Hemeon: It's like, You son of a… You couldn't have waited?

    View this video on YouTube

    The very first episode of Husbands

    The show has become quite prescient. In the two years since it's been on the air, gay rights have changed radically, both politically and within Hollywood.

    Bell: We made it because we wanted to make the show we wanted to see. And because we didn't think it would sell. It stars gay people, and it's about the gay people. It's about them being in love. They're young and sexy.

    Espenson: Not overweight, over 40.

    Bell: We don't fight against stereotypes, but we also don't use that for the humor or shy away from the sex appeal, which I think is more prominent as far as gay representation. It's been interesting to see the world change. In today's environment, had we had this idea for the show, we might have thought, Maybe we could get someone to see that idea! And realize it! And put a lot of money in it from the start! But I'm glad we did it the way we did. As arrogant as it might sound, I think we helped influence that trend, at least in entertainment. We put our show out there. It got a lot of coverage. And people weren't freaking out. In fact, they were liking it and responding to it, and it got big numbers. And it got talked about and circulated very quickly and gained a very serious and emphatic following. I think that that served as a proof of concept for a lot of people.

    Espenson: And I think there's something very authentic about this show. If we had pitched it and sold it and let somebody carry it forward and execute it, I don't think they would have captured a lot of the subtlety that this show has. I think a lot of shows that are made in a more traditional way through the system tend to come at things with very blunt points of view. "We don't want to play into stereotypes, so let's have the gay character be a dude!" And you sort of go, I get why you want to do that, but by doing that, you are saying that being feminine is inherently negative.

    Bell: That isn't so much being progressive in gay portrayal, but reinforcing misogyny!

    Espenson: (At the same time) —misogyny!

    Bell: Yeah, we're much more likely to have a conversation like, Well, OK, gay men are traditionally depicted as feminine. Is that a negative stereotype?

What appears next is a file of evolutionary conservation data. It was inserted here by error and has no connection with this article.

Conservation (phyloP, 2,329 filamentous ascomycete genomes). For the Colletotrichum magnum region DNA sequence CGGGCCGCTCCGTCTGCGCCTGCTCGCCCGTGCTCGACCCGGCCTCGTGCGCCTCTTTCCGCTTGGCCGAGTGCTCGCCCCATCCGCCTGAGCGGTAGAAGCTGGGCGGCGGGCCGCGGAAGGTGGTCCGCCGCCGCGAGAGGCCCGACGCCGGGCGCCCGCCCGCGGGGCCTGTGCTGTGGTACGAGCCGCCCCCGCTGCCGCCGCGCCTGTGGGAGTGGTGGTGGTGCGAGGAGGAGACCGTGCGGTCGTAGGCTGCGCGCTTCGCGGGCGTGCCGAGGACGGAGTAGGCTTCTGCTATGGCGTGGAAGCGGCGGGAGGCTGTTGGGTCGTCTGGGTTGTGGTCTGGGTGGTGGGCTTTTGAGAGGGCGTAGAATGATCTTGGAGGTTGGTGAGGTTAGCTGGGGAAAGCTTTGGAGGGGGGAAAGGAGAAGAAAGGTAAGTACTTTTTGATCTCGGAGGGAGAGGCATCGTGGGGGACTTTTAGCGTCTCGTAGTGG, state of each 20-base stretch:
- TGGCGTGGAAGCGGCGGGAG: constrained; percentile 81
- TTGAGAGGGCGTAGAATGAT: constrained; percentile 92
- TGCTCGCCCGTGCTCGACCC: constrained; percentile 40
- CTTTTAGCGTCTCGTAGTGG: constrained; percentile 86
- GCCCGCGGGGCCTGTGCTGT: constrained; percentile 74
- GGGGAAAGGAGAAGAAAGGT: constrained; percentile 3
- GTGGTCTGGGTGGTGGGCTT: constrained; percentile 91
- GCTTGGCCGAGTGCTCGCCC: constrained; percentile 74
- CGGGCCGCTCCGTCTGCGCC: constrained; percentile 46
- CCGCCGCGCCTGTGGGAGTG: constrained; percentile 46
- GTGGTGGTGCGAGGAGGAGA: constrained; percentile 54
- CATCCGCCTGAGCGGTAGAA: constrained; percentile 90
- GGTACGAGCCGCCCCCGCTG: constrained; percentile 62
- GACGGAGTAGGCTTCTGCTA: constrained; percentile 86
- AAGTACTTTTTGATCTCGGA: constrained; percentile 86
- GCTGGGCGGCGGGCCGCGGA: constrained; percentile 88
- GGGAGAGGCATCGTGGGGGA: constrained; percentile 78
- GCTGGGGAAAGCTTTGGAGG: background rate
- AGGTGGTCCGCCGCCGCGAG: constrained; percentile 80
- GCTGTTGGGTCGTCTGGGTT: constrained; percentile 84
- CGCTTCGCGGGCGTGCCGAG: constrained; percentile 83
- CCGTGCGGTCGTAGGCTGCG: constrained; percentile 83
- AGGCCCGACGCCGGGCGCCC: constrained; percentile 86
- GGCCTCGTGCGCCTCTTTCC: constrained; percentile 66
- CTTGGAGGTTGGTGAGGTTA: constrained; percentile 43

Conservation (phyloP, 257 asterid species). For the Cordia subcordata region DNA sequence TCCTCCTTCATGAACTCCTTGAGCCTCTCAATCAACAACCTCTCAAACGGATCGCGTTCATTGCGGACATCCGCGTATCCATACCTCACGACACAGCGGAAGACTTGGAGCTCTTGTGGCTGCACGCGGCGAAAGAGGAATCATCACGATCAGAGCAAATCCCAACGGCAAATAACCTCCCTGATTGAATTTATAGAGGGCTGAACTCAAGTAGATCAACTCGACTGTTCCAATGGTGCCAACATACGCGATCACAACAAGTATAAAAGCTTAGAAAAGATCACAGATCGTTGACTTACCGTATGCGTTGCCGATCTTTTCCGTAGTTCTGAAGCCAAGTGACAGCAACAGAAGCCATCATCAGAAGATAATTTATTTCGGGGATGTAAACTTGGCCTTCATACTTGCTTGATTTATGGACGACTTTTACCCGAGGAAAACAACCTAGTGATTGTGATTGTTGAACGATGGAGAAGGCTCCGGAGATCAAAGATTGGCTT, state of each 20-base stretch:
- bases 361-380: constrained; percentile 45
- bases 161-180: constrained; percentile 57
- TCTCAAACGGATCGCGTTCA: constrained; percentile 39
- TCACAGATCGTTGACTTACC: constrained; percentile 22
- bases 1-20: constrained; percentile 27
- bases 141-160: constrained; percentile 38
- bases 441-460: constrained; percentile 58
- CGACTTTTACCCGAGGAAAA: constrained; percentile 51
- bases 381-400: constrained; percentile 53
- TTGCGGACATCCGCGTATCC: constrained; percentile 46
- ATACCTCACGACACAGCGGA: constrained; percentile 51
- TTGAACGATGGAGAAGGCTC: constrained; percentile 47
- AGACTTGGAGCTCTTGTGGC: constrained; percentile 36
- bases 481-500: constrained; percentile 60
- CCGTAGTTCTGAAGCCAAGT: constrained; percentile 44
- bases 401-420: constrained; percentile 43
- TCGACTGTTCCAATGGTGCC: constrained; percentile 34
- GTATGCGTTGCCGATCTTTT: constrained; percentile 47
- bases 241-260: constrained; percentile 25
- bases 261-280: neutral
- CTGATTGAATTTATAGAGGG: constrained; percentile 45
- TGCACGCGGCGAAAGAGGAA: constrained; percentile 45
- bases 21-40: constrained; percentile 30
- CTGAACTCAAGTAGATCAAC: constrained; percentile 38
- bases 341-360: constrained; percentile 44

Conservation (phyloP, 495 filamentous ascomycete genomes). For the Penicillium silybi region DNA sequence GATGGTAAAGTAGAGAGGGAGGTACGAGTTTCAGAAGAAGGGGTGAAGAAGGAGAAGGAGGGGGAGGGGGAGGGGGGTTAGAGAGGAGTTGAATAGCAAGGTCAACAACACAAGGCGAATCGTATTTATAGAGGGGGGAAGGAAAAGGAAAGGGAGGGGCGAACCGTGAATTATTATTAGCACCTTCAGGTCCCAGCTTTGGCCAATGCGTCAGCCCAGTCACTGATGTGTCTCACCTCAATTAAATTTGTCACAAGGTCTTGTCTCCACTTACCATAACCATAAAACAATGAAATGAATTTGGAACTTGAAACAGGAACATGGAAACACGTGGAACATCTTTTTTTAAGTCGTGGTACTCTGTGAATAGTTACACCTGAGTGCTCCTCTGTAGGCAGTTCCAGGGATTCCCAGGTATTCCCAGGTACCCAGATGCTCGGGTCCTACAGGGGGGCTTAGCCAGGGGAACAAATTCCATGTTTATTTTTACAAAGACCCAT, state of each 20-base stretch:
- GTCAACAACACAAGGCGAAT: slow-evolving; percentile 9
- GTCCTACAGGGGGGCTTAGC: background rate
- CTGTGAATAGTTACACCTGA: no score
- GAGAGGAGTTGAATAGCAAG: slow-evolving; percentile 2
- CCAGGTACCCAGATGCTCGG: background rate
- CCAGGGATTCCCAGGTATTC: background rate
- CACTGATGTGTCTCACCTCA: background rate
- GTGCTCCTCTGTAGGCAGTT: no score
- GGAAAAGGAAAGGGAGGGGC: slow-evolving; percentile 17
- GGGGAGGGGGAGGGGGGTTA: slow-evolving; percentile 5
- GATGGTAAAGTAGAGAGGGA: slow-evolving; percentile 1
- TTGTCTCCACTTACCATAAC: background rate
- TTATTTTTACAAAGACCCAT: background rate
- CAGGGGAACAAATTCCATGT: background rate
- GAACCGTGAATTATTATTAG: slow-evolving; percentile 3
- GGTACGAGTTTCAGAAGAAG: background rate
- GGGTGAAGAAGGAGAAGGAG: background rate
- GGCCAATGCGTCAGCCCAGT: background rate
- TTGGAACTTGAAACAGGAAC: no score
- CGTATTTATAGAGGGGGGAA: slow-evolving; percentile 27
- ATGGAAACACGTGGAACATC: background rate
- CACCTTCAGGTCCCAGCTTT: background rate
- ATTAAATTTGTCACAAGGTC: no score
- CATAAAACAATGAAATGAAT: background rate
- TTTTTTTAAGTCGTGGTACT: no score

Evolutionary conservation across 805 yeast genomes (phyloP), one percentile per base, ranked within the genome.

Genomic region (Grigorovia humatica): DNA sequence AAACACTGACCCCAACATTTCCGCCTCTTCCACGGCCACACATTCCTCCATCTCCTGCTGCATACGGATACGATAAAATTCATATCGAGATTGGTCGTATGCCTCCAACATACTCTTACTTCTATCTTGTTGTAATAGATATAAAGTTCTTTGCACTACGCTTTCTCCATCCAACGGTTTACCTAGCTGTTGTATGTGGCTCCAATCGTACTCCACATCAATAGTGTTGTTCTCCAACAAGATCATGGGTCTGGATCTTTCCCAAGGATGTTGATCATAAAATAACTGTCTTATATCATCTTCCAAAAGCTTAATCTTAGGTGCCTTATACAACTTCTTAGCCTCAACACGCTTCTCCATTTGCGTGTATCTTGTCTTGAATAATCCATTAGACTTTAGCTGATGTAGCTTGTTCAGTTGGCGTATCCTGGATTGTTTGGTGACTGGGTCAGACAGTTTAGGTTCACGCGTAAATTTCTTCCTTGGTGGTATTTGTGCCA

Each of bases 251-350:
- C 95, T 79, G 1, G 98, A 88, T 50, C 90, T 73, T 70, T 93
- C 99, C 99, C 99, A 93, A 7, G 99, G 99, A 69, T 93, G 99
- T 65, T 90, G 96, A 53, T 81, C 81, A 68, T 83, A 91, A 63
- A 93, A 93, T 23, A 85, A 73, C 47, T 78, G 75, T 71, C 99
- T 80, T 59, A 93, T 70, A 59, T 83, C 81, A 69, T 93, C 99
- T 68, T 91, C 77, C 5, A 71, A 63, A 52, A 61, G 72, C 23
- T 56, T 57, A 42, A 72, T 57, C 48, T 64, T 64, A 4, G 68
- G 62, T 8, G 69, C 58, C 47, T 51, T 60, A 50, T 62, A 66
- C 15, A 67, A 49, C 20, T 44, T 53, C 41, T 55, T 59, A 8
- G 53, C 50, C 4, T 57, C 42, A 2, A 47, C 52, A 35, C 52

Espenson: Is there anything wrong with being feminine? Exactly. We have those conversations. We have them behind the scenes, when we're working on the stories, and then we have them on screen. I'm so glad we went ahead and did these ourselves. I wouldn't have wanted to see the system try to deal with something like that.

    Bell: It wouldn't be the same show.

    Hemeon: Yeah, you had the freedom to find your own voice. There's no boundaries put upon you.

    How has this been for your careers outside of the show?

    Bell: Great. I mean, I've been flown to Rome for free. I've gotten writing gigs and acting gigs. I get offered auditions and parts. I don't necessarily take all of them. I've met a lot of people. Made connections. Just generally moved up in the world.

    Hemeon: Yeah, same thing. Better management. More auditions. More opportunities. It's quality content that people can people can go to as a reference if they start looking at that.

    The stereotype is when you're an out actor, you get pigeonholed. Are you experiencing any of that?

    Bell: Ummmmm.

    Espenson: Well, "out" means different things to these two guys.

    Bell: Out has nothing to do with it. It has to do with demeanor. Sean is going to be able to play a much broader range than me in terms of, "We need a guy who could be a linebacker, or believably making love to this woman." Those are roles I'm not going to be able to play. That's OK, because I'm not the kind of actor who feels like I need to transform and be versatile! It's not my only trade. However, it's interesting on the other end of that, where I do get called in for stuff where they want me to be catty and bitchy and (snaps) fashion-y. If it's interesting what they're doing with that character, it's great. But sometimes I read stuff and I think I'm not going to waste the time looking for parking for this thing, because it's just horrible.

    I think I have a range of being able to play a friend, or a bad guy, or a nice wide-eyed art student. But it will always be in that Elijah Wood, tiny, frail, Winona Ryder realm. And that's OK, because it's distinctive and unique.

    Sean, when you go up for a role, when they see Husbands on your resume, do they even know what that is?

    Hemeon: If they're judging me through that lens, they're keeping it entirely to themselves. I don't experience that at all. There's also a lot more roles for masculine gays. But generally, if they don't know me outside of the casting room, they have no idea. So I go in for the romantic love interest, or a lot of F.B.I. agents.

    Espenson: They may be already fans of Husbands. It's hard to tell!

    Hemeon: Yeah, that's true, it's really hard to tell what's in their head. Those casting agents are just trying to keep their jobs, so it gives them confidence to know that, OK, he can play a "convincing gay." So they play it safe then too.

    What have you most enjoyed working on this show, that were maybe the biggest surprises for you?